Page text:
Internal Investigators Say EPA
Delayed Libby Asbestos Studies
From the Mesothelioma Cancer Alliance
A report issued last week by the U.S. Environmental Protection Agency's (EPA) Office of the Inspector General faulted the agency for delays in completing health studies that were essential for guiding the clean-up of the town of Libby, the site of one of the country's worse environmental disasters, where hundreds have died or been sickened due to asbestos exposure.
The town was first declared a public health emergency in 2009, more than a decade after the EPA first responded to reports that the asbestos-tainted vermiculite in the mines of W.R. Grace and Company was making people sick, both in the mines and in the community.
Approximately $447 million has already been spent on clean-up but the town is still under the emergency declaration issued in 2009, reports an article in the Spokesman Review. In 2007, the EPA reported that a formal risk assessment would be completed in 2010. It's still not finished and now isn't expected to be done until 2014.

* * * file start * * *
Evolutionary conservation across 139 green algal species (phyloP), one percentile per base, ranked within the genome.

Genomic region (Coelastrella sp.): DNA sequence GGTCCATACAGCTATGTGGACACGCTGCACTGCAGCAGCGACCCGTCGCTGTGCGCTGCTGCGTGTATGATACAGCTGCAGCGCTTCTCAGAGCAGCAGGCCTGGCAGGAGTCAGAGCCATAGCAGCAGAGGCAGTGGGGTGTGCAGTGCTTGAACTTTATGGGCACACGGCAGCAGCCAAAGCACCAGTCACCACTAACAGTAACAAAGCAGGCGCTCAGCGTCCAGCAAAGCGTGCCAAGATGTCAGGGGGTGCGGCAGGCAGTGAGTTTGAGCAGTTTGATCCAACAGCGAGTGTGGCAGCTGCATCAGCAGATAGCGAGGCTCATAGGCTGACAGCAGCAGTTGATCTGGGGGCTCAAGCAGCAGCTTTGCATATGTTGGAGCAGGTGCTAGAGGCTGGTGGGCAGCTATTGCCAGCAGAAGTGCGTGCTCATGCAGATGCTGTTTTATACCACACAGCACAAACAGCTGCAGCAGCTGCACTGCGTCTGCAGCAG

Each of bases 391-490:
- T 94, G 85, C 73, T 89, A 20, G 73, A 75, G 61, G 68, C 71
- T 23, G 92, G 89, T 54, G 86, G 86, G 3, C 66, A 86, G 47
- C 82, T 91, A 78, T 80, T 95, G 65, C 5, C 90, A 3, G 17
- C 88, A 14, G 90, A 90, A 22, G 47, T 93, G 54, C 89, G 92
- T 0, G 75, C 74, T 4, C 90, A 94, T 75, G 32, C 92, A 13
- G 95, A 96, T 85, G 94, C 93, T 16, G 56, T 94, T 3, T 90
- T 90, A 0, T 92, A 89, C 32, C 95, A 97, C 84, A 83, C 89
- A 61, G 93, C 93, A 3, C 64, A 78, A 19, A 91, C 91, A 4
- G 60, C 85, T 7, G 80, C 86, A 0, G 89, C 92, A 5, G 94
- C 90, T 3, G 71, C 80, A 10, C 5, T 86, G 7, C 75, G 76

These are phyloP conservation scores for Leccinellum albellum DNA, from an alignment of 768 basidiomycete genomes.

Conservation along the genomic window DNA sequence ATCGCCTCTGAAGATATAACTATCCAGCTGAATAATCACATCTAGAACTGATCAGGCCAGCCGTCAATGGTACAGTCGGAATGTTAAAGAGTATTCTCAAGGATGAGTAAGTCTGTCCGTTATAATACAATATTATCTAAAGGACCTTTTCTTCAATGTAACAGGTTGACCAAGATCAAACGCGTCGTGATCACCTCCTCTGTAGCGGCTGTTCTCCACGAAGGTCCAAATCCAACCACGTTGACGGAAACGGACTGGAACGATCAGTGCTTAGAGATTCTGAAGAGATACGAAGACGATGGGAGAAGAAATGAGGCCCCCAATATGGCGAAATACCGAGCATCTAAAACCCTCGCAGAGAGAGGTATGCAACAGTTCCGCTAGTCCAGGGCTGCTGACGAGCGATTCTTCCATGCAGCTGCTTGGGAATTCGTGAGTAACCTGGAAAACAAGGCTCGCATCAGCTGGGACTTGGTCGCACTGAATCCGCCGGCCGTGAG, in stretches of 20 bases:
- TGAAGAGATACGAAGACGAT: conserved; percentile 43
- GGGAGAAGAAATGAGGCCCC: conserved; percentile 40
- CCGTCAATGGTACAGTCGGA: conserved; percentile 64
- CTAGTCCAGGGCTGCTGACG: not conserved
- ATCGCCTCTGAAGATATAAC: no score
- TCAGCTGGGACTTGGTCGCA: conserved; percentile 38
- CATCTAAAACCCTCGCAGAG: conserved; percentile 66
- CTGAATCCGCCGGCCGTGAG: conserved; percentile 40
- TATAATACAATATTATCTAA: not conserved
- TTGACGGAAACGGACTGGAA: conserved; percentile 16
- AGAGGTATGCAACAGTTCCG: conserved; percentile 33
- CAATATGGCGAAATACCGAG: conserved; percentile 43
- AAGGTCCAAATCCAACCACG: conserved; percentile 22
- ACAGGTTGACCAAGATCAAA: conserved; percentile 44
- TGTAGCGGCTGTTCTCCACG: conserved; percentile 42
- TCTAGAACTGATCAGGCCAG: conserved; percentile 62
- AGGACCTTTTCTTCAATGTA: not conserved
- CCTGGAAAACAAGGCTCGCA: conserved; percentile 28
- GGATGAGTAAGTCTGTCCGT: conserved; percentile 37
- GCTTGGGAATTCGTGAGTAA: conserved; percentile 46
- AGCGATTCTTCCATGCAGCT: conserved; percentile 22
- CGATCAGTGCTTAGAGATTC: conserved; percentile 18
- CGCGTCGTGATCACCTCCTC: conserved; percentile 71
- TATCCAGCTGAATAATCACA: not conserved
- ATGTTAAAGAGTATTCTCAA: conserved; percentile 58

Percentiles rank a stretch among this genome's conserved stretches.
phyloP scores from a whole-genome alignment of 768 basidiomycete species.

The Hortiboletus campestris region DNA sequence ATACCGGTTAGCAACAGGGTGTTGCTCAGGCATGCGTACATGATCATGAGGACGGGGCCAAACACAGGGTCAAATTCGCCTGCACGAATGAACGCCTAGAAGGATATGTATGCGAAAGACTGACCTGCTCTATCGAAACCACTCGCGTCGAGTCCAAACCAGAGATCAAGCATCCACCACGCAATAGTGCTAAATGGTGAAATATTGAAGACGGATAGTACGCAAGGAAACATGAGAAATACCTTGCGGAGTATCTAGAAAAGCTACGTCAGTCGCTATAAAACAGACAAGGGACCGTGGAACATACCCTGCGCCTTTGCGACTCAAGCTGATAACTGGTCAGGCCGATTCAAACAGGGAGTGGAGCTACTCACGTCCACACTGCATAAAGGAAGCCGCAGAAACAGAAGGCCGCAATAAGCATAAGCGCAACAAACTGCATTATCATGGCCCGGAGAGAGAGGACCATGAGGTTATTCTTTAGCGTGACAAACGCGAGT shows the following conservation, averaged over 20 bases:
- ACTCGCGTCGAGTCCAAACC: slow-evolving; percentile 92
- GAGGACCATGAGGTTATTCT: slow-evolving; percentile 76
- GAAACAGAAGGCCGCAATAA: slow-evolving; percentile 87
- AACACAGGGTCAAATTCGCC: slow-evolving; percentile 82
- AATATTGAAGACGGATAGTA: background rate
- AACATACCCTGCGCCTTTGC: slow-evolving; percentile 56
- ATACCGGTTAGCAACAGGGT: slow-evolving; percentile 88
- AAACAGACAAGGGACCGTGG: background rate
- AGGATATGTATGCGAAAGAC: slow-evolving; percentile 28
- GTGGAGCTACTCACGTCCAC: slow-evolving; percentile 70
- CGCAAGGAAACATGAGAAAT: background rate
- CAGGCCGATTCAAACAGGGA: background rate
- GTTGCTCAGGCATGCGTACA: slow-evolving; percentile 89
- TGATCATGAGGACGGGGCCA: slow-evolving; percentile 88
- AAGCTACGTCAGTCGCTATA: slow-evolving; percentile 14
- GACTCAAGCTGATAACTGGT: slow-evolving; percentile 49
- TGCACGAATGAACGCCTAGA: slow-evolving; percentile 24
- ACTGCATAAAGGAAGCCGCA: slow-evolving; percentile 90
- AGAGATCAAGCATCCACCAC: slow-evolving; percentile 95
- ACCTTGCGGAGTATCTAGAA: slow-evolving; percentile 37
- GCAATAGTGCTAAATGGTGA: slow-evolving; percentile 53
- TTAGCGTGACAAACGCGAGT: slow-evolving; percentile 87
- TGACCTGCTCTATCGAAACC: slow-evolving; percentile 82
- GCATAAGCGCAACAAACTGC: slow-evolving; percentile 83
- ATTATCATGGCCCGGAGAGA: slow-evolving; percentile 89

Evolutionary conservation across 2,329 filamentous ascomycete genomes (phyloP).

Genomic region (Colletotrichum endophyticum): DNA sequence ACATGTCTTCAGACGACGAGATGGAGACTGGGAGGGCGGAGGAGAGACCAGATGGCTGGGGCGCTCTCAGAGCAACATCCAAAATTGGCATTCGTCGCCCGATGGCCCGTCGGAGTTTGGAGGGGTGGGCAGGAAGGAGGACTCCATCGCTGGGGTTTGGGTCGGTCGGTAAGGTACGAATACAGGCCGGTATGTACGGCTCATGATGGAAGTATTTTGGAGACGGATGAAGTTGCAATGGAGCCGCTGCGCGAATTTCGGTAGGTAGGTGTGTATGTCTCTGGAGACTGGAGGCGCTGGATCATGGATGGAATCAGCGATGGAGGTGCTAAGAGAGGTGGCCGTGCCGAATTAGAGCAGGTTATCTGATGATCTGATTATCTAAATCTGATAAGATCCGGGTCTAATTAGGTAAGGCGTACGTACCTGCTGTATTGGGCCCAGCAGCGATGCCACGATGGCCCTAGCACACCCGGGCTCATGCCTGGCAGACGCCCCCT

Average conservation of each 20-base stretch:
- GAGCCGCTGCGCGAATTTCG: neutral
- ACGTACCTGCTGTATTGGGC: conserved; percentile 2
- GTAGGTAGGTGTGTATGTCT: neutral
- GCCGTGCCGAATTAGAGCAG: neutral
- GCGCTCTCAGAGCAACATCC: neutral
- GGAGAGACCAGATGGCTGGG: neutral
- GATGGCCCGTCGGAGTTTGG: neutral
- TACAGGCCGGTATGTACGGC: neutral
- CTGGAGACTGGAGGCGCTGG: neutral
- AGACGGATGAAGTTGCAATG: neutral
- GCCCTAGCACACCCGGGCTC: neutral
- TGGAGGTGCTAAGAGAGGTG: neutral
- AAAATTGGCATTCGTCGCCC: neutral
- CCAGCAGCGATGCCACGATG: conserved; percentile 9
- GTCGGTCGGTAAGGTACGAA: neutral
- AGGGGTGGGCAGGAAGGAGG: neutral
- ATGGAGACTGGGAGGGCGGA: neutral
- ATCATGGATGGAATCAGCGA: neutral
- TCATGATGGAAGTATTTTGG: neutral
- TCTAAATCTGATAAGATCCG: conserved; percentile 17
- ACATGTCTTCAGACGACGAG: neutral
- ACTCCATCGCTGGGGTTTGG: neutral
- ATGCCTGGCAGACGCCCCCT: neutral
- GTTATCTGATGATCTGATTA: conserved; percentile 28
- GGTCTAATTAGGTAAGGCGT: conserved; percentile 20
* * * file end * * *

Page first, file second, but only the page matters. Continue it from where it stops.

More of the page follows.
"That should have been the first thing they did," Libby mayor Doug Roll said upon hearing the report. "When something is hurting people - and in this case killing them - you need to find out what's toxic."
The report declared that the delays were caused by competing priorities within the agency, contracting problems, and unanticipated work that arose as the very complicated process unfolded.
Others in the agency, however, believe the inspector general's report is faulty. EPA acting regional administrator Howard Cantor said the procedures were so complex that it took years to make sure they were done properly, adding that the EPA has already addressed the clean-up of 1,700 homes and commercial properties, resulting in the removal of 1.2 million tons of contaminated soil.
The investigators, however, also cited poor communication with the people of Libby, as well as with members of Congress, for the delay. Now, they say, it's time to step up and get it done. Sen. Max Baucus, one of the leading advocates for the asbestos exposure victims in Libby, agrees.
In a statement responding to Thursday's report, Baucus said that the EPA needs to avoid its past mistakes and get its studies done quickly.
"We need to move forward with this toxicological assessment, so we are making the right decisions based on the right science," Baucus explained. In the meantime, the number of cases of mesothelioma continues to grow and experts expect them to continue to rise as the disease takes its toll on those who were exposed.